NHMRC Research Fellowship (PRF): Development of the cerebral cortex (2011–2016)

In order for the brain to function correctly, it must form correctly during embryonic and foetal development. I am studying the development of the mammalian cerebral cortex, an area of the brain responsible for all higher order cognitive processes. In particular I am studying how connections from between the two cerebral hemispheres, thus enabling the brain to coordinate information from the two sides of the body. Malformations of these connections occur in over 50 different human congenital syndromes, and can result in mental retardation as well as sensory and motor deficits. My research is uncovering the genetic and molecular processes necessary for the formation of these connections so that we may further understand how these birth defects occur and how best to treat these disorders. The largest connection between the two cerebral hemispheres is called the corpus callosum. Previously our work has shown that specialized cells, called glia, at the midline of the brain regulate the development of the corpus callosum. I am investigating the molecular and genetic mechanisms that regulate the development of midline glia and how they control axon tract formation. I am working with pediatric neurologists in Australia and the USA to develop diagnostic genetic and imaging tools to characterize human congenital syndromes associated with agenesis of the corpus callosum and to determine how treatments might be developed for these patients.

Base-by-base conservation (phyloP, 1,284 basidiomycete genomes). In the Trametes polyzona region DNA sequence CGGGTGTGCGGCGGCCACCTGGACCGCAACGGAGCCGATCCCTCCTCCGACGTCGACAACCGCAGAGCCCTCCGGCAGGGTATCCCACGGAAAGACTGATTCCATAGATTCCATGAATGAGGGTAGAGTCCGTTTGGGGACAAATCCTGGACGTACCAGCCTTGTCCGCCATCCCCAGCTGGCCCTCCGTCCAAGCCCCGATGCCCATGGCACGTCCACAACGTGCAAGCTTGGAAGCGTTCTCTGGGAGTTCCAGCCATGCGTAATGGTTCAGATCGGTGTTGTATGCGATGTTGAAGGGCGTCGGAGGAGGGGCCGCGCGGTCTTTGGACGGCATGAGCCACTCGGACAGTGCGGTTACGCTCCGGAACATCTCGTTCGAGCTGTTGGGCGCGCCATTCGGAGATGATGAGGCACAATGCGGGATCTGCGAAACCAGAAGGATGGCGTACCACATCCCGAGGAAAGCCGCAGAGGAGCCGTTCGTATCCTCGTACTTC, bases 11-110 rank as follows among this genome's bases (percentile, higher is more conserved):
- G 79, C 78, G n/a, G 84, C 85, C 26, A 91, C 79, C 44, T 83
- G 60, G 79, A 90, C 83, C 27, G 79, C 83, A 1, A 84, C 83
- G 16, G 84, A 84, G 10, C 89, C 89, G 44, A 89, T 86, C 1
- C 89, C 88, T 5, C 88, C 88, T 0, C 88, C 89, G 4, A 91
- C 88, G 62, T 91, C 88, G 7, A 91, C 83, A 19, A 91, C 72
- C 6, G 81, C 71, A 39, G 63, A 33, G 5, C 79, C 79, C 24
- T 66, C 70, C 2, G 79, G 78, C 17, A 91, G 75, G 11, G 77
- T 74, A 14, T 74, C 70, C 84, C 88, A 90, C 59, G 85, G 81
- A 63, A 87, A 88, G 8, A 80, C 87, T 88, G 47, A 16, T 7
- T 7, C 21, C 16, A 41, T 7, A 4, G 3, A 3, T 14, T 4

Grant type:
NHMRC Research Fellowship
  • Deputy Director (Research)
    Queensland Brain Institute
    Affiliate Professor
    School of Biomedical Sciences
    Faculty of Medicine
Funded by:
National Health and Medical Research Council